A federal court jury deliberated five hours without reaching a verdict in the trial of Stella Nickell, the first person tried on charges of consumer product tampering that resulted in death.
The jury of seven women and five men, which is not sequestered, completed its first day of deliberations Tuesday and was to resume discussions Wednesday.Nickell, 44, is accused of killing her husband, Bruce, 52, with cyanide-laced Extra-Strength Excedrin on June 6, 1986, because she was unhappy in her marriage and wanted to collect $176,000 in life insurance benefits.
The government alleged she also planted poisoned Excedrin and Maximum Strength Anacin III capsules on store shelves in the Auburn, Wash., area, resulting in the death on June 11, 1986, of Sue Snow, 40, who prosecutors say was an innocent victim of "someone who didn't care who it was."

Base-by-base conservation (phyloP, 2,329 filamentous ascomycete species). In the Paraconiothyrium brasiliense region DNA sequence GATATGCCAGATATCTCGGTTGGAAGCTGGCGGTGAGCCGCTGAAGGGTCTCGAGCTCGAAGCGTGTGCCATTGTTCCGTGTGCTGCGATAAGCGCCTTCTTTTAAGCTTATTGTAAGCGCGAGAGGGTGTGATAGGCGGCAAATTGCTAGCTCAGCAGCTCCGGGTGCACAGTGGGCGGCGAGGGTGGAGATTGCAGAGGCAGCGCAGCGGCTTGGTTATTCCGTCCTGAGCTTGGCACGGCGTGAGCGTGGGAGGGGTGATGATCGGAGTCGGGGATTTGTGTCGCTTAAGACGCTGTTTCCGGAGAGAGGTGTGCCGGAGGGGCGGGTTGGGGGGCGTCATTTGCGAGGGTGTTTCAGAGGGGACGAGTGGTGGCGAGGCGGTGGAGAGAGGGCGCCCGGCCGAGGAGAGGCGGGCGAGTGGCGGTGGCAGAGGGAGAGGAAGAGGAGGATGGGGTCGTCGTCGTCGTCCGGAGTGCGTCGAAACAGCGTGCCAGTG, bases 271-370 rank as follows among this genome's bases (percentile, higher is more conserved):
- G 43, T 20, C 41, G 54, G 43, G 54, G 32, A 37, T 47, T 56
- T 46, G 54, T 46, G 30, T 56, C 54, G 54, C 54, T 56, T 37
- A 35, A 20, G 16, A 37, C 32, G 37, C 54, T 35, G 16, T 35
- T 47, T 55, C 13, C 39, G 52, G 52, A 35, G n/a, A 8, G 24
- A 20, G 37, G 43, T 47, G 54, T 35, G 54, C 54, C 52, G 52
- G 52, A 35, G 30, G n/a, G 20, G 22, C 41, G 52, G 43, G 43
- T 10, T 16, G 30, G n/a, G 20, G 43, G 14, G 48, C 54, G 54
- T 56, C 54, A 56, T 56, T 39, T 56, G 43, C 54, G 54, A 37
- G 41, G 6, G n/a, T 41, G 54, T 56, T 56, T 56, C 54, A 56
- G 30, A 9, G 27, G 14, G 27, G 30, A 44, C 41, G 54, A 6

Nickell faces up to life in prison on the two counts involving death and up to 10 years on three additional counts of product-tampering, a law inspired by the unsolved Tylenol poisonings that killed seven people in the Chicago area in 1982. She does not face the death penalty. State prosecutors were awaiting the outcome of the federal trial before deciding whether to file murder charges.
Assistant U.S. Attorney Joanne Maida said in her final argument Monday that Nickell's greed prompted her to put the other poisoned capsules on store shelves despite having already committed what she called an "otherwise flawless crime" the slaying of her husband.